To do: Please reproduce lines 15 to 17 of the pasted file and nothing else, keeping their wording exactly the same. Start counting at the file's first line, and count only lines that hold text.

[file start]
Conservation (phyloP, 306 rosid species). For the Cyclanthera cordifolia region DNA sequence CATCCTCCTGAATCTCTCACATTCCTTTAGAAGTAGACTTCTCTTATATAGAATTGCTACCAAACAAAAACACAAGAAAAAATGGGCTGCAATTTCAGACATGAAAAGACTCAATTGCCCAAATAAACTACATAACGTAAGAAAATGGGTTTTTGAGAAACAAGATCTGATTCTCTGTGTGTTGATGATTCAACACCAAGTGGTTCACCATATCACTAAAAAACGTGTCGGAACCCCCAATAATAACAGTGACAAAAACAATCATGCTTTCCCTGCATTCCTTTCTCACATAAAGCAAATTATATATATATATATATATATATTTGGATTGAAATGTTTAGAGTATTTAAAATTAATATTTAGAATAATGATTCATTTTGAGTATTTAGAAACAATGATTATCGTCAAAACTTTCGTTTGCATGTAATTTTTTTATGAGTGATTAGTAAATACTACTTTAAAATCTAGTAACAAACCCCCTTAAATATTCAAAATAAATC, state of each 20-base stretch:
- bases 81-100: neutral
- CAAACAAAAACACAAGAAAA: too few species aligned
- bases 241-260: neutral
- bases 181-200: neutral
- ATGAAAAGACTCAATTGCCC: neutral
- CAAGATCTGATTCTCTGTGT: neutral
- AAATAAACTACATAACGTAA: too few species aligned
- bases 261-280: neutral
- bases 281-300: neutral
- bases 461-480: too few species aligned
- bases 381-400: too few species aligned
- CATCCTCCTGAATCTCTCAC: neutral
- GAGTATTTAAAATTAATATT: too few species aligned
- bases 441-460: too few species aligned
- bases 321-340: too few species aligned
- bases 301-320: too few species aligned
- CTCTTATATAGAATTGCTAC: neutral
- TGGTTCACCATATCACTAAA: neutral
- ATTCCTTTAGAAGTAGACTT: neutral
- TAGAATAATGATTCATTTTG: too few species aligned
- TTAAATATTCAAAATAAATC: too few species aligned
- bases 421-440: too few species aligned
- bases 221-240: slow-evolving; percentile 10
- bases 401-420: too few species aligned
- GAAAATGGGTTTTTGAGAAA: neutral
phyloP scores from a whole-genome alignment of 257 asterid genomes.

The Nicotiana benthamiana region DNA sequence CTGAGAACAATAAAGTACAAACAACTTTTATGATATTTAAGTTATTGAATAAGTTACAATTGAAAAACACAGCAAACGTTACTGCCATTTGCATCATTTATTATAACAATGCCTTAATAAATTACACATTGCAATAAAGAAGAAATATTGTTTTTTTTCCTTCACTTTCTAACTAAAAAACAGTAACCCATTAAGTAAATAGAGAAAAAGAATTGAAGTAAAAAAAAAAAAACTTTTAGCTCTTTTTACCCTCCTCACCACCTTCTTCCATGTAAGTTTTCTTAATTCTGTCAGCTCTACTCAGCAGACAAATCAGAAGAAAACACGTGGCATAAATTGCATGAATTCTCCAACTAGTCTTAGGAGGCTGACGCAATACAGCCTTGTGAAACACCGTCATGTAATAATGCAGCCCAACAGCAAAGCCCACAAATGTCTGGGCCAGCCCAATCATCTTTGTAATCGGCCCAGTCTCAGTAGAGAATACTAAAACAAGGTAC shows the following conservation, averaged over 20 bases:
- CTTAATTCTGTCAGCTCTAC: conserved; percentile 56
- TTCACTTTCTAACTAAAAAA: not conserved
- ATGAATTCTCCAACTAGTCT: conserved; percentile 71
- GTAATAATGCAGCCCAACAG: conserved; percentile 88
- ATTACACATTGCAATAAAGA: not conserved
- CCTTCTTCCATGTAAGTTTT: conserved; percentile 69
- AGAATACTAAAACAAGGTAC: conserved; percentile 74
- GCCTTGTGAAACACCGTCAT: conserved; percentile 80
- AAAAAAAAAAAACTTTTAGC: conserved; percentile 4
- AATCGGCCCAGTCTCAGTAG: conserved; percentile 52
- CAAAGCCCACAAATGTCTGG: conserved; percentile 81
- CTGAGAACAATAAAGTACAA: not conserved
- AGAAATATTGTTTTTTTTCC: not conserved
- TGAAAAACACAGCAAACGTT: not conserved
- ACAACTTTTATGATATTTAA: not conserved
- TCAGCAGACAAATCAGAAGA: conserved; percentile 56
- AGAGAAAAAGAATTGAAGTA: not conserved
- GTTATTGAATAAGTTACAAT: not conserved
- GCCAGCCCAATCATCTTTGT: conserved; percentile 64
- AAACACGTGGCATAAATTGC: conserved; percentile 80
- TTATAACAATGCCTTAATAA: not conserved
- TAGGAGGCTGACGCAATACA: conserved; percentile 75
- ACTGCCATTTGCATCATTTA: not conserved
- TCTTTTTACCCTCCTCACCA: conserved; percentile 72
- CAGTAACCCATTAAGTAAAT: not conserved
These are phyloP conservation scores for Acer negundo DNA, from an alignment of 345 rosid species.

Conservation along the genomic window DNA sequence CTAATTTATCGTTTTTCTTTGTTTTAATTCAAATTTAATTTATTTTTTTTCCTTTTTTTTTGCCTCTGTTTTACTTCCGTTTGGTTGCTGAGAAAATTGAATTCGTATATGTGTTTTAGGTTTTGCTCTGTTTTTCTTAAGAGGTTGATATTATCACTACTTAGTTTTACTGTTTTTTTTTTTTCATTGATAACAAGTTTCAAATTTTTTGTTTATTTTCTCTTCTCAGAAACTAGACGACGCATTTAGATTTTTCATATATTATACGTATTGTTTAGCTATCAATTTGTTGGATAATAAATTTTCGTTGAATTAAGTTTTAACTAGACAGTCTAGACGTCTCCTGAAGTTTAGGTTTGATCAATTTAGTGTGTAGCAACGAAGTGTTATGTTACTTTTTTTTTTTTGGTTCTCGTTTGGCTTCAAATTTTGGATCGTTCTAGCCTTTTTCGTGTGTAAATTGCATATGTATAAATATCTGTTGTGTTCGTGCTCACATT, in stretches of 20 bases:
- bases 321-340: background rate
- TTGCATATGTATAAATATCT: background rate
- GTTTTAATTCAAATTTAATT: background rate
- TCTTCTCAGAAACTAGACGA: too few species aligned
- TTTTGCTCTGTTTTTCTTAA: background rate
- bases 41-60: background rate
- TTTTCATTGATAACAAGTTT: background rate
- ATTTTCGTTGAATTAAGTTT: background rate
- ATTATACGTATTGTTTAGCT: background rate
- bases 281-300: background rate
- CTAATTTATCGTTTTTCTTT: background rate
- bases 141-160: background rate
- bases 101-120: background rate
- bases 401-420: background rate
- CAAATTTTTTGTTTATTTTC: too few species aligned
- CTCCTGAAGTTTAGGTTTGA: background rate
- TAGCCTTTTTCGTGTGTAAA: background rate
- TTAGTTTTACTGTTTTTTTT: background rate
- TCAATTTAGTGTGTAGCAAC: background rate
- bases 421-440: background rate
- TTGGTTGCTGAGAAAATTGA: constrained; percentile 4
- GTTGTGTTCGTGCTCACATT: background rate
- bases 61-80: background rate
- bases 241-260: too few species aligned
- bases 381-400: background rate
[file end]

- bases 441-460: too few species aligned
- bases 321-340: too few species aligned
- bases 301-320: too few species aligned